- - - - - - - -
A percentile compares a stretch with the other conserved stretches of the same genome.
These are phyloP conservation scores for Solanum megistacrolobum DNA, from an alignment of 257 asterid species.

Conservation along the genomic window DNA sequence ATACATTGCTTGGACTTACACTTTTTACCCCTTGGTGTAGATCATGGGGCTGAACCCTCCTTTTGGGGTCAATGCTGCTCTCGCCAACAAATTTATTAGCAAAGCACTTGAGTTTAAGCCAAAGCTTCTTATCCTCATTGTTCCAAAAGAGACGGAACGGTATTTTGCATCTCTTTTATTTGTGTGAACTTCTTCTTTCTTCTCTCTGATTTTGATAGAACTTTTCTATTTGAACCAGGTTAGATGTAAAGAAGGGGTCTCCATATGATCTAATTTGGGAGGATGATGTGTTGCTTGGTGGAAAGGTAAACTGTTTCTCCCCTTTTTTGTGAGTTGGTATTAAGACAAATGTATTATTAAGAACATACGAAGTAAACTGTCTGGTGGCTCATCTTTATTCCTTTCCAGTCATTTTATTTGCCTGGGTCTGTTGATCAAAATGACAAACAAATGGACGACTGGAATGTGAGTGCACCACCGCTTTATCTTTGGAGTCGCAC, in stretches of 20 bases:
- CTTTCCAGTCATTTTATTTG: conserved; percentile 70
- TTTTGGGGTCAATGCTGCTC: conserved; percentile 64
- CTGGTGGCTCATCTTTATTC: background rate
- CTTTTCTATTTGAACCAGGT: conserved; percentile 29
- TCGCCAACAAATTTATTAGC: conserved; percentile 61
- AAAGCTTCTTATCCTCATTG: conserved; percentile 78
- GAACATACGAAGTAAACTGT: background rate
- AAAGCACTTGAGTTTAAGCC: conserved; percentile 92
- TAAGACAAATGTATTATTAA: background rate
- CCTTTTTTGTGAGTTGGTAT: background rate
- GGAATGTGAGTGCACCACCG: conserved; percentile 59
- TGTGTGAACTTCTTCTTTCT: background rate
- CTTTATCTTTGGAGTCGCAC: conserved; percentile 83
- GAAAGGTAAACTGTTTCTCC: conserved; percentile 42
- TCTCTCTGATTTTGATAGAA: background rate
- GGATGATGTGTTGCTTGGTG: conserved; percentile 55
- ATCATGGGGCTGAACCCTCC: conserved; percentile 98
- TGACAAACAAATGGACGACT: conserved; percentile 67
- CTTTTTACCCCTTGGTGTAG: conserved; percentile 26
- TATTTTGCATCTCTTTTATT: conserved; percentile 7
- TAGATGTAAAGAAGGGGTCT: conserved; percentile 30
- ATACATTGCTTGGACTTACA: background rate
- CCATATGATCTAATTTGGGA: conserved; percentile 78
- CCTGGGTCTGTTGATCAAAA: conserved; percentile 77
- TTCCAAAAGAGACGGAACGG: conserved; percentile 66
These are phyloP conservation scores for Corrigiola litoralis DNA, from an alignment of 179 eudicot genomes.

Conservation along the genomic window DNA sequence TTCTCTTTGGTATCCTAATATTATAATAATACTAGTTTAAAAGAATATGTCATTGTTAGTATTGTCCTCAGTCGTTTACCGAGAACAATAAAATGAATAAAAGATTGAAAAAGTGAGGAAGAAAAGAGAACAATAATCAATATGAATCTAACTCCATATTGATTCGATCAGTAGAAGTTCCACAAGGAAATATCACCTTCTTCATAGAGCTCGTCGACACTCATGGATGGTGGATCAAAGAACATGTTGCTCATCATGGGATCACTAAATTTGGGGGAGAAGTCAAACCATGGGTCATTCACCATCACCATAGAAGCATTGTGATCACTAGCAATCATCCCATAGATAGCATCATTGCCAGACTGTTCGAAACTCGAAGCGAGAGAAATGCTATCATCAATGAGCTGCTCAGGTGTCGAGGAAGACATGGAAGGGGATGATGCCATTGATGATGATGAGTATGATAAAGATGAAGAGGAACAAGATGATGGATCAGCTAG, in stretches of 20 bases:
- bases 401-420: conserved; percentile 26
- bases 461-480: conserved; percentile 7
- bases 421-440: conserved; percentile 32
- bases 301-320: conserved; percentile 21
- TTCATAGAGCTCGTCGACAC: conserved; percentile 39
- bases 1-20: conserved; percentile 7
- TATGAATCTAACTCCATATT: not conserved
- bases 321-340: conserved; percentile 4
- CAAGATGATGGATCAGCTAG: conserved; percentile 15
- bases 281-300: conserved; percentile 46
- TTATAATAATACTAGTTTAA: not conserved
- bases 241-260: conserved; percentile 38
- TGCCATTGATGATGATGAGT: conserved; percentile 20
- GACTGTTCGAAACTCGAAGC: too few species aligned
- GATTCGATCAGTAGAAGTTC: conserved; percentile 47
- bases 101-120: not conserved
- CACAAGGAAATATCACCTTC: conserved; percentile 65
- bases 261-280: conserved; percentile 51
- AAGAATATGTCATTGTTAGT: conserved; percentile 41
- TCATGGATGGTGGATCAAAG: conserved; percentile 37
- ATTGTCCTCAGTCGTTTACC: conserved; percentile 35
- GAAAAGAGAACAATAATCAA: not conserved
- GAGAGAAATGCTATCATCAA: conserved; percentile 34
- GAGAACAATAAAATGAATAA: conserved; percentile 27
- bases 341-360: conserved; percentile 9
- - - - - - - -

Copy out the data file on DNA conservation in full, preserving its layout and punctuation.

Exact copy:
A percentile compares a stretch with the other conserved stretches of the same genome.
These are phyloP conservation scores for Solanum megistacrolobum DNA, from an alignment of 257 asterid species.

Conservation along the genomic window DNA sequence ATACATTGCTTGGACTTACACTTTTTACCCCTTGGTGTAGATCATGGGGCTGAACCCTCCTTTTGGGGTCAATGCTGCTCTCGCCAACAAATTTATTAGCAAAGCACTTGAGTTTAAGCCAAAGCTTCTTATCCTCATTGTTCCAAAAGAGACGGAACGGTATTTTGCATCTCTTTTATTTGTGTGAACTTCTTCTTTCTTCTCTCTGATTTTGATAGAACTTTTCTATTTGAACCAGGTTAGATGTAAAGAAGGGGTCTCCATATGATCTAATTTGGGAGGATGATGTGTTGCTTGGTGGAAAGGTAAACTGTTTCTCCCCTTTTTTGTGAGTTGGTATTAAGACAAATGTATTATTAAGAACATACGAAGTAAACTGTCTGGTGGCTCATCTTTATTCCTTTCCAGTCATTTTATTTGCCTGGGTCTGTTGATCAAAATGACAAACAAATGGACGACTGGAATGTGAGTGCACCACCGCTTTATCTTTGGAGTCGCAC, in stretches of 20 bases:
- CTTTCCAGTCATTTTATTTG: conserved; percentile 70
- TTTTGGGGTCAATGCTGCTC: conserved; percentile 64
- CTGGTGGCTCATCTTTATTC: background rate
- CTTTTCTATTTGAACCAGGT: conserved; percentile 29
- TCGCCAACAAATTTATTAGC: conserved; percentile 61
- AAAGCTTCTTATCCTCATTG: conserved; percentile 78
- GAACATACGAAGTAAACTGT: background rate
- AAAGCACTTGAGTTTAAGCC: conserved; percentile 92
- TAAGACAAATGTATTATTAA: background rate
- CCTTTTTTGTGAGTTGGTAT: background rate
- GGAATGTGAGTGCACCACCG: conserved; percentile 59
- TGTGTGAACTTCTTCTTTCT: background rate
- CTTTATCTTTGGAGTCGCAC: conserved; percentile 83
- GAAAGGTAAACTGTTTCTCC: conserved; percentile 42
- TCTCTCTGATTTTGATAGAA: background rate
- GGATGATGTGTTGCTTGGTG: conserved; percentile 55
- ATCATGGGGCTGAACCCTCC: conserved; percentile 98
- TGACAAACAAATGGACGACT: conserved; percentile 67
- CTTTTTACCCCTTGGTGTAG: conserved; percentile 26
- TATTTTGCATCTCTTTTATT: conserved; percentile 7
- TAGATGTAAAGAAGGGGTCT: conserved; percentile 30
- ATACATTGCTTGGACTTACA: background rate
- CCATATGATCTAATTTGGGA: conserved; percentile 78
- CCTGGGTCTGTTGATCAAAA: conserved; percentile 77
- TTCCAAAAGAGACGGAACGG: conserved; percentile 66
These are phyloP conservation scores for Corrigiola litoralis DNA, from an alignment of 179 eudicot genomes.

Conservation along the genomic window DNA sequence TTCTCTTTGGTATCCTAATATTATAATAATACTAGTTTAAAAGAATATGTCATTGTTAGTATTGTCCTCAGTCGTTTACCGAGAACAATAAAATGAATAAAAGATTGAAAAAGTGAGGAAGAAAAGAGAACAATAATCAATATGAATCTAACTCCATATTGATTCGATCAGTAGAAGTTCCACAAGGAAATATCACCTTCTTCATAGAGCTCGTCGACACTCATGGATGGTGGATCAAAGAACATGTTGCTCATCATGGGATCACTAAATTTGGGGGAGAAGTCAAACCATGGGTCATTCACCATCACCATAGAAGCATTGTGATCACTAGCAATCATCCCATAGATAGCATCATTGCCAGACTGTTCGAAACTCGAAGCGAGAGAAATGCTATCATCAATGAGCTGCTCAGGTGTCGAGGAAGACATGGAAGGGGATGATGCCATTGATGATGATGAGTATGATAAAGATGAAGAGGAACAAGATGATGGATCAGCTAG, in stretches of 20 bases:
- bases 401-420: conserved; percentile 26
- bases 461-480: conserved; percentile 7
- bases 421-440: conserved; percentile 32
- bases 301-320: conserved; percentile 21
- TTCATAGAGCTCGTCGACAC: conserved; percentile 39
- bases 1-20: conserved; percentile 7
- TATGAATCTAACTCCATATT: not conserved
- bases 321-340: conserved; percentile 4
- CAAGATGATGGATCAGCTAG: conserved; percentile 15
- bases 281-300: conserved; percentile 46
- TTATAATAATACTAGTTTAA: not conserved
- bases 241-260: conserved; percentile 38
- TGCCATTGATGATGATGAGT: conserved; percentile 20
- GACTGTTCGAAACTCGAAGC: too few species aligned
- GATTCGATCAGTAGAAGTTC: conserved; percentile 47
- bases 101-120: not conserved
- CACAAGGAAATATCACCTTC: conserved; percentile 65
- bases 261-280: conserved; percentile 51
- AAGAATATGTCATTGTTAGT: conserved; percentile 41
- TCATGGATGGTGGATCAAAG: conserved; percentile 37
- ATTGTCCTCAGTCGTTTACC: conserved; percentile 35
- GAAAAGAGAACAATAATCAA: not conserved
- GAGAGAAATGCTATCATCAA: conserved; percentile 34
- GAGAACAATAAAATGAATAA: conserved; percentile 27
- bases 341-360: conserved; percentile 9